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Inventory Costs Holding (or conveying) costs. Costs for capital, charges, protection, and so forth. (Managing capacity and taking care of) Setup (or creation change) costs. ( producing ) Costs for masterminding particular hardware setups, and so forth. Requesting costs ( administrations & fabricating ) Costs of somebody submitting a request, and so on. Deficiency (delay purchasing) costs. Expenses of wiping out a request, client goodwill, and so on

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A Single-Period Model Sometimes alluded to as the newsy issue Is utilized to deal with requesting of perishables (new fish, cut blooms, and so forth.) and things that have a constrained helpful life (daily paper, magazines, high mold products, some cutting edge segments, and so on) The ideal stocking level uses minor examination is the place the normal benefit (advantage from got from conveying the following unit) is not as much as the normal cost of that unit (short rescue esteem) C o = Cost/unit of overestimated request (abundance request) C o = Cost per unit – rescue esteem per unit C u = Cost/unit of disparaged request C u = Price/unit – cost/unit + cost of loss of goodwill per unit Optimal request level is the place P <= C u/(C o + C u ) This model expresses that we ought to keep on increasing the extent of the stock inasmuch as the likelihood of offering the last unit added is equivalent to or more noteworthy than the proportion of: C u/C o +C u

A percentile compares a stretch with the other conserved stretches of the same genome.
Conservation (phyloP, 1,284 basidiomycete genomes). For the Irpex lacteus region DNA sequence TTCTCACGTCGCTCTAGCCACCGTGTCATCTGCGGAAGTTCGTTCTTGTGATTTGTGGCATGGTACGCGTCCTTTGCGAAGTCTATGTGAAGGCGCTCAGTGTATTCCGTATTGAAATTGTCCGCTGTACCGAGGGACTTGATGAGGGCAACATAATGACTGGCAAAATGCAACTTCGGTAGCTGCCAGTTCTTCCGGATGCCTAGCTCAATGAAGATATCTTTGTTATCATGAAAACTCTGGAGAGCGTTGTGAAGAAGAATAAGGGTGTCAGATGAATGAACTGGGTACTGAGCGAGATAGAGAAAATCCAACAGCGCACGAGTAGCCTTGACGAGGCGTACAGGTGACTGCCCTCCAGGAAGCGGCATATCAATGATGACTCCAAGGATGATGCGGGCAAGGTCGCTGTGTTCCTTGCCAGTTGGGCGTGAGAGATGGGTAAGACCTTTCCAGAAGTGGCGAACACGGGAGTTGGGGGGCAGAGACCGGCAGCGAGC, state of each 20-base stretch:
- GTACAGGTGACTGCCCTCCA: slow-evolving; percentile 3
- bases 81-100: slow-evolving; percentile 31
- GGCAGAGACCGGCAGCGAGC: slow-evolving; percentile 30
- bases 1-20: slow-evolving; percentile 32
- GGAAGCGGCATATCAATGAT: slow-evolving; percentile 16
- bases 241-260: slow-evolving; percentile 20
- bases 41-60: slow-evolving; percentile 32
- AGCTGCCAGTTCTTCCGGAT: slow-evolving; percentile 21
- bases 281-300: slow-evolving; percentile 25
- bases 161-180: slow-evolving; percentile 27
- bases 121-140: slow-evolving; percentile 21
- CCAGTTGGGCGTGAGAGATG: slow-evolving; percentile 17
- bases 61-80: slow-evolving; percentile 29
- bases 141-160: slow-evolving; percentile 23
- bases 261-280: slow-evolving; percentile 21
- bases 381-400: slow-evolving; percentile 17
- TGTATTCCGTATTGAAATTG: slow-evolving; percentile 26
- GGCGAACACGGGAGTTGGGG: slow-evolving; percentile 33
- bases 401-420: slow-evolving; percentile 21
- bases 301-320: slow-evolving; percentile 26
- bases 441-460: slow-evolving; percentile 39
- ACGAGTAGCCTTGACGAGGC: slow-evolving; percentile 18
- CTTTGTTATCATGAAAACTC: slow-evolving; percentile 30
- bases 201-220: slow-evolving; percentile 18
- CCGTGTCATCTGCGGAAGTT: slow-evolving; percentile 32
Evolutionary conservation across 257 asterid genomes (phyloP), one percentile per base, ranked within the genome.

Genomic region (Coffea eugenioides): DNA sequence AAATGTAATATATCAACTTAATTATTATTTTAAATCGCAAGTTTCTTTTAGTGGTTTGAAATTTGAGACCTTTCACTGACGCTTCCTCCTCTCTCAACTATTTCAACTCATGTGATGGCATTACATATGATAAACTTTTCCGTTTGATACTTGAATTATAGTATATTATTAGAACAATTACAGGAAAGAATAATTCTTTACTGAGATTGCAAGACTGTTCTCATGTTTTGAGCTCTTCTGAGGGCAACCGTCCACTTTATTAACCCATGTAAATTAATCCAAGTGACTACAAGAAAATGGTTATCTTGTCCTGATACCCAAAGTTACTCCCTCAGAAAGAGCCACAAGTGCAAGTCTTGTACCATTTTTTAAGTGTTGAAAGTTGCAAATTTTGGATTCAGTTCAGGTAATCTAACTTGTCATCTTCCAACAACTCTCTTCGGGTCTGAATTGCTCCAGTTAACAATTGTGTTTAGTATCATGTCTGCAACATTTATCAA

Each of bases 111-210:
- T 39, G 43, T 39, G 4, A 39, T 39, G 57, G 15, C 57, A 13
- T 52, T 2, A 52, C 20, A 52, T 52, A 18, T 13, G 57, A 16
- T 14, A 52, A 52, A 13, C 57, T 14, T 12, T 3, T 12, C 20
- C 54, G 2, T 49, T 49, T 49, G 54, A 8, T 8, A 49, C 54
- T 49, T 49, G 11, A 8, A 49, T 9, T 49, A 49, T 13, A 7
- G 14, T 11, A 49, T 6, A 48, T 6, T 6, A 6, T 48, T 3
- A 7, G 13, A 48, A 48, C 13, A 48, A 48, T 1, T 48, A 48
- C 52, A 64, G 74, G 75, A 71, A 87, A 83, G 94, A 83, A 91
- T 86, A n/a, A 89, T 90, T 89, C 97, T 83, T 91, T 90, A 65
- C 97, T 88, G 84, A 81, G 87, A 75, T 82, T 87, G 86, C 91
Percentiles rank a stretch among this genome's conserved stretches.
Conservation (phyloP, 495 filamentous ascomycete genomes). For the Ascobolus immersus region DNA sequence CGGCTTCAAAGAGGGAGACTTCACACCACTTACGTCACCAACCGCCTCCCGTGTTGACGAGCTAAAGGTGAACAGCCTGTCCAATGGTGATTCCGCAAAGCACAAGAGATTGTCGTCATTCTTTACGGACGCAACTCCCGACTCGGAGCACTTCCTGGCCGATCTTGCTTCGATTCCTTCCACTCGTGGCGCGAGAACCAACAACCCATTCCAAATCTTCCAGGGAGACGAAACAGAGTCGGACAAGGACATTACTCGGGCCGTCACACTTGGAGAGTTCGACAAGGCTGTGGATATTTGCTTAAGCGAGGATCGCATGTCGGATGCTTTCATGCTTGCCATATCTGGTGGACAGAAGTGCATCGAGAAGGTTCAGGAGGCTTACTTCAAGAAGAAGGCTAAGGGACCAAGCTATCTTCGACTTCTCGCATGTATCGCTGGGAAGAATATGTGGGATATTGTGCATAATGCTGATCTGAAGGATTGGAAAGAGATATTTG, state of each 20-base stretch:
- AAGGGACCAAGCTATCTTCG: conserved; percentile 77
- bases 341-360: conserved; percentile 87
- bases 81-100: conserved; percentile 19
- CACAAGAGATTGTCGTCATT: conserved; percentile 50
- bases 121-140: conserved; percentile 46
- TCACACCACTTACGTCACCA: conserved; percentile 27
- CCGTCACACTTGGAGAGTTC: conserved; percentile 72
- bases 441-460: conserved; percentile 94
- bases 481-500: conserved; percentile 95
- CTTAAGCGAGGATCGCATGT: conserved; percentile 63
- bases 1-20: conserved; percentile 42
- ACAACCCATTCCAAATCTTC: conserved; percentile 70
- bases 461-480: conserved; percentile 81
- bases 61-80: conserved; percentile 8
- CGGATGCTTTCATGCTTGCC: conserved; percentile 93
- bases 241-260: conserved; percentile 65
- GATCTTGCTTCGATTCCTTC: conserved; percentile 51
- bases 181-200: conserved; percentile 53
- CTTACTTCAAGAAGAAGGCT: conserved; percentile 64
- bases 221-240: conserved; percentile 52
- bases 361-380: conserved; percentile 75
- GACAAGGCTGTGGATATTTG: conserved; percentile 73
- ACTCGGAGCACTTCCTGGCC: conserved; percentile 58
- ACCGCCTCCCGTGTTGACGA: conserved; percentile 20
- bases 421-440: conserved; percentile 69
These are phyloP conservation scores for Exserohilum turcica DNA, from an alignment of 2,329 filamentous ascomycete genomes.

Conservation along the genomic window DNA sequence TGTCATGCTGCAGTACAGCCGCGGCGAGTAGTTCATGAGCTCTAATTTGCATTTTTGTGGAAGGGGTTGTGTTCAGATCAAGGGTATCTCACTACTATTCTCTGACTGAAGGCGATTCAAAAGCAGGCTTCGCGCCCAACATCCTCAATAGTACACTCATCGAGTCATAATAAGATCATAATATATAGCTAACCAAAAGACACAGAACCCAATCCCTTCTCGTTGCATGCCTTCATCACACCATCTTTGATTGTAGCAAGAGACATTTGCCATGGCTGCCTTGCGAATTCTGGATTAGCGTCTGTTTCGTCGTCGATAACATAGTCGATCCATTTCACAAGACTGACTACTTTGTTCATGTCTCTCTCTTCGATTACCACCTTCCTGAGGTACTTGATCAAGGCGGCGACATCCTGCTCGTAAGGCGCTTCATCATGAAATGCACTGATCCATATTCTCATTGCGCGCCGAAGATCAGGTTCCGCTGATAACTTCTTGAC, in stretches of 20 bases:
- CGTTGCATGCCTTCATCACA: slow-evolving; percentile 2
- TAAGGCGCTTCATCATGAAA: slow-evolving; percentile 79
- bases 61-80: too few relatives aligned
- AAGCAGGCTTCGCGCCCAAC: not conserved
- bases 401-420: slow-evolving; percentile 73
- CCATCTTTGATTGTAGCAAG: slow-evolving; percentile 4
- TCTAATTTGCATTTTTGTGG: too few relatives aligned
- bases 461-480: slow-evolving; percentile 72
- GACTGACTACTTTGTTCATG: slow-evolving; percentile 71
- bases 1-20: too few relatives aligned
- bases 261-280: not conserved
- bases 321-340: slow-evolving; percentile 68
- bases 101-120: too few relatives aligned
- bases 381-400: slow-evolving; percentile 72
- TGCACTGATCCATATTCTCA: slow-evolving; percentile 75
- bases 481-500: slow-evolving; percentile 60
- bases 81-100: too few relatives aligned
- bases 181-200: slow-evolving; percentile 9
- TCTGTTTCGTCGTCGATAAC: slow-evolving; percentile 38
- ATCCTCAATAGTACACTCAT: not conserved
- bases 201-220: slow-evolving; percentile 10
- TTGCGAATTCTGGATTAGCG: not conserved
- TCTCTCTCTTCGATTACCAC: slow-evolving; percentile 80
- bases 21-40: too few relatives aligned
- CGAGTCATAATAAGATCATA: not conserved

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Single Period Model Example UNC Charlotte ball group is playing in a competition amusement this end of the week. In light of our past experience we offer by and large 2,400 shirts with a standard deviation of 350. We make $10 on each shirt we offer at the diversion, yet lose $5 on each shirt not sold. What number of shirts would it be a good idea for us to make for the amusement? Decide C u = $10 and C o = $5 (this time, these were straightforwardly given) Compute P ≤ $10/($10 + $5) = 0.667  66.7% Order up to ~ 66.7% of the request How would you decide it? Ordinary appropriation, Z change, Z 0.667 = 0.432 (utilize NORMSDIST(.667) or Appendix E) Therefore we require 2,400 +0.432(350) = 2,551 shirts